Locking/unlocking parts in source code with a key

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Hi, I’m trying to figure out a way to lock or unlock parts of source code on the AVR.

What want to achieve is to have only one hex file, but be able to lock or unlock some features (modules) with some kind of a key code, which would be given to the customer.
But I also want to be able to flash the firmware for updates, which the customer can do by himself.

Thus I thought of making some kind of a key or serial number which will be a unique number for each unit.

I thought about using a serial data flash chip, where you can block parts of memory to put a serial number, or even better use the write once only memory bytes that some serial data flash chips have.

Would that be secure enough, which kind of encryption could I use for that?

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Off the wall idea... Add an SD card interface to the AVR. Supply an SD to the customer with a single text file on it called "key.txt". Inside the AVR read this file - pass it through a hash algorithm (MD5, SHA, SHA256, whatever) and then compare the resultant "hash" with a list of expected results and enable the functionality based upon this.

Sure the customer can read key.txt but the key thing is that they don't know how to change it to produce the right hash value (which is a one-way process)

Cliff

PS Be warned things like MD5/SHA/SHA256 are mathematics intensive and will "cost" at least 10K of code space (I got SHA256 into an ARM bootloader in 11K in fact)

PPS obviously the text could be delivered on some other medium but SD is nice because you could simply email a key.txt to the customer, tell them to write it to the SD and then insert into the AVR - so they can easily have new features enabled when they have paid.

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Why don't you use onboard EEPROM for your "key" storage. The EEPROM could contain one or more bytes where bits are set to enable specific parts of your code in flash. If your code is written in a modular format (it will have to be), then when your code execution reaches a decision point on whether or not to execute a certain section, or feature, the appropriate EEPROM bit is checked to see if that feature is enabled. If not, that code section is skipped.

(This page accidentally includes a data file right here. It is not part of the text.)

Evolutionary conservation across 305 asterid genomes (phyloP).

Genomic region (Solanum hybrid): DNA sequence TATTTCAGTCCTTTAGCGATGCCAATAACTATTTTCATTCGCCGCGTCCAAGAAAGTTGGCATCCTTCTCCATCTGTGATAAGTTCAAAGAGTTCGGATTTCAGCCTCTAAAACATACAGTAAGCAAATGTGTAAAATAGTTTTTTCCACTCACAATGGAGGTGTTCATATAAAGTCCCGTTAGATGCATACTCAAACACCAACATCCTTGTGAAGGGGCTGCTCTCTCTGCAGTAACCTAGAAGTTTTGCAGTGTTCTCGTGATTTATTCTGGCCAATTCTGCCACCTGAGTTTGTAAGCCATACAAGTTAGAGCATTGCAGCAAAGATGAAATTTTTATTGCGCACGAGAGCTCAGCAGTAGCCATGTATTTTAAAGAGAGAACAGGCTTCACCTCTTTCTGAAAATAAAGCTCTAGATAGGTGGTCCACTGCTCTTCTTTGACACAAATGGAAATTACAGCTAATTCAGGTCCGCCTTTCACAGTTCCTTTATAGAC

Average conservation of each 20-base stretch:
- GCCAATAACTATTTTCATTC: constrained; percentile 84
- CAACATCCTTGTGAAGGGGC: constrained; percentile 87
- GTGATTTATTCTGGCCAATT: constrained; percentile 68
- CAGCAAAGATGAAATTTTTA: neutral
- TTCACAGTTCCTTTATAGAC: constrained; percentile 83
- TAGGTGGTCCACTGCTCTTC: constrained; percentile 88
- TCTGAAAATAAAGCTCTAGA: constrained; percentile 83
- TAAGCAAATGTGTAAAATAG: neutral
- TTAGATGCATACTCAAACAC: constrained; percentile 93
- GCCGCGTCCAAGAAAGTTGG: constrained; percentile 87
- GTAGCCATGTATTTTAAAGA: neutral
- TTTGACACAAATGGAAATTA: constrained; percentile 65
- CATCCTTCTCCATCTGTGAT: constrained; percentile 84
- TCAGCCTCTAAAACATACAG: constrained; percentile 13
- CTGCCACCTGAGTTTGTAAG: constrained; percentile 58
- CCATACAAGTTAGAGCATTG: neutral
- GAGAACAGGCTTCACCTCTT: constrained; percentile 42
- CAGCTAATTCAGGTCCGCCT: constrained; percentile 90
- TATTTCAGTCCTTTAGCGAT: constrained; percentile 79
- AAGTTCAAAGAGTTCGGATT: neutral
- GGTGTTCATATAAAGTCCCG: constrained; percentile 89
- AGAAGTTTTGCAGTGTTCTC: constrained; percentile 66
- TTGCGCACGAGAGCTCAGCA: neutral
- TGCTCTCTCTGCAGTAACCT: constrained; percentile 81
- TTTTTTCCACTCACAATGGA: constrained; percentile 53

Ideally, the customer would update code and features through a bootloader. The customer's user interface into the bootloader in the product would be under your control. This is to prevent them from peeking around inside the product trying to enable features that they are not authorized to use.

When a request for an additional feature is received from a customer, an encypted keycode would be created and sent to the customer. The user interface would take care of decoding the keycode and creating the proper binary pattern to send to the product (stored in EEPROM) to enable the requested features.

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Hmm, could a real cryptographic hash like MD5/SHA/be substituted with something like CRC-32?

It does not matter what the hash is, as long as it is secret.. And knowing the hash list won't do any good if the hash method is unknown.

So I think CRC-32 could be easy too. Like with MD5, you just need to have the customer specific original data (passwords) from which the hashes are created to put those hash results in the code before compiling (or even after compiling to EEPROM or something) and to recreate the hashes you give the original data (passwords) to customer, right?

So in any case, even if customer knows the hashes are CRC-32 or MD5, and would know a hash value list, it would be long enough procedure to solve a string that would have the same hash, as it's not the hash that is sent to the micro. Besides the passwords might have some limitations in them that the customer does not know, so that at least or at most some amount of characters is required (fixed length bad?) etc.

Interesting ideas yes. But what if your customer has one of your boards, and another customer sends his EEPROM data or firmware file to the other? Or buys one board with all the features, and starts cloning the firmware and EEPROM information to make new boards with all the features? How do you prevent this?